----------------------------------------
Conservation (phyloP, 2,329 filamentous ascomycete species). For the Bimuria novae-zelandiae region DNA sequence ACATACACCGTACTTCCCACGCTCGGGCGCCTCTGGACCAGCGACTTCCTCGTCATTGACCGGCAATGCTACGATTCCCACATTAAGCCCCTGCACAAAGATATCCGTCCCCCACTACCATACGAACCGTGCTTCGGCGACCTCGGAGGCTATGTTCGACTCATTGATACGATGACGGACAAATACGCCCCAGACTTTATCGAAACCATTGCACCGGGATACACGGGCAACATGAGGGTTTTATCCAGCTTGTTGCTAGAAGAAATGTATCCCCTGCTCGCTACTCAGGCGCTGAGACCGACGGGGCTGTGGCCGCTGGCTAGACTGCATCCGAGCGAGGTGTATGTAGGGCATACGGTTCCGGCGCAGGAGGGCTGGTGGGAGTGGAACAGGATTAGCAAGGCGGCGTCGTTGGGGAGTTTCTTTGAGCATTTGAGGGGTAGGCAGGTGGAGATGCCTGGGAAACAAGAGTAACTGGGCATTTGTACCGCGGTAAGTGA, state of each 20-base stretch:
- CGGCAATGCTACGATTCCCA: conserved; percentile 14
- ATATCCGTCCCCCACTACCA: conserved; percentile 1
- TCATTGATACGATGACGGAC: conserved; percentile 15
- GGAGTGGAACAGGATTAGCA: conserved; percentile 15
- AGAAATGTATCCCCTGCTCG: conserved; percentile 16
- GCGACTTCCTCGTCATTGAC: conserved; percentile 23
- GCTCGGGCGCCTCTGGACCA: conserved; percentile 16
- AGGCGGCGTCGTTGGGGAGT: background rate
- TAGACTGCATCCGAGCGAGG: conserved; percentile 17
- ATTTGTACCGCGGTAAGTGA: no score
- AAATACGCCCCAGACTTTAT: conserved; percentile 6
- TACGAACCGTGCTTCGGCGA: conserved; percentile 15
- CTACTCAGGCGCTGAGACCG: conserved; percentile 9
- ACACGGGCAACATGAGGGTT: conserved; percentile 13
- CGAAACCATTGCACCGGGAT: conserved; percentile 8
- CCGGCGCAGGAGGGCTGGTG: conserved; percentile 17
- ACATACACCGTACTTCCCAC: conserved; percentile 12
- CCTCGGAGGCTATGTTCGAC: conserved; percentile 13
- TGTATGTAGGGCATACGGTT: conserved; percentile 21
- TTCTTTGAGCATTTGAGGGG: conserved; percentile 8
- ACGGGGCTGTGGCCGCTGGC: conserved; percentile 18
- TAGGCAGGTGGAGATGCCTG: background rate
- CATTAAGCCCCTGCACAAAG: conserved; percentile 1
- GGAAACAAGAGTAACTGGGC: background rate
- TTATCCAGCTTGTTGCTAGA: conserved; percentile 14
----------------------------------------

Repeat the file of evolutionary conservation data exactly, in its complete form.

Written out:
Conservation (phyloP, 2,329 filamentous ascomycete species). For the Bimuria novae-zelandiae region DNA sequence ACATACACCGTACTTCCCACGCTCGGGCGCCTCTGGACCAGCGACTTCCTCGTCATTGACCGGCAATGCTACGATTCCCACATTAAGCCCCTGCACAAAGATATCCGTCCCCCACTACCATACGAACCGTGCTTCGGCGACCTCGGAGGCTATGTTCGACTCATTGATACGATGACGGACAAATACGCCCCAGACTTTATCGAAACCATTGCACCGGGATACACGGGCAACATGAGGGTTTTATCCAGCTTGTTGCTAGAAGAAATGTATCCCCTGCTCGCTACTCAGGCGCTGAGACCGACGGGGCTGTGGCCGCTGGCTAGACTGCATCCGAGCGAGGTGTATGTAGGGCATACGGTTCCGGCGCAGGAGGGCTGGTGGGAGTGGAACAGGATTAGCAAGGCGGCGTCGTTGGGGAGTTTCTTTGAGCATTTGAGGGGTAGGCAGGTGGAGATGCCTGGGAAACAAGAGTAACTGGGCATTTGTACCGCGGTAAGTGA, state of each 20-base stretch:
- CGGCAATGCTACGATTCCCA: conserved; percentile 14
- ATATCCGTCCCCCACTACCA: conserved; percentile 1
- TCATTGATACGATGACGGAC: conserved; percentile 15
- GGAGTGGAACAGGATTAGCA: conserved; percentile 15
- AGAAATGTATCCCCTGCTCG: conserved; percentile 16
- GCGACTTCCTCGTCATTGAC: conserved; percentile 23
- GCTCGGGCGCCTCTGGACCA: conserved; percentile 16
- AGGCGGCGTCGTTGGGGAGT: background rate
- TAGACTGCATCCGAGCGAGG: conserved; percentile 17
- ATTTGTACCGCGGTAAGTGA: no score
- AAATACGCCCCAGACTTTAT: conserved; percentile 6
- TACGAACCGTGCTTCGGCGA: conserved; percentile 15
- CTACTCAGGCGCTGAGACCG: conserved; percentile 9
- ACACGGGCAACATGAGGGTT: conserved; percentile 13
- CGAAACCATTGCACCGGGAT: conserved; percentile 8
- CCGGCGCAGGAGGGCTGGTG: conserved; percentile 17
- ACATACACCGTACTTCCCAC: conserved; percentile 12
- CCTCGGAGGCTATGTTCGAC: conserved; percentile 13
- TGTATGTAGGGCATACGGTT: conserved; percentile 21
- TTCTTTGAGCATTTGAGGGG: conserved; percentile 8
- ACGGGGCTGTGGCCGCTGGC: conserved; percentile 18
- TAGGCAGGTGGAGATGCCTG: background rate
- CATTAAGCCCCTGCACAAAG: conserved; percentile 1
- GGAAACAAGAGTAACTGGGC: background rate
- TTATCCAGCTTGTTGCTAGA: conserved; percentile 14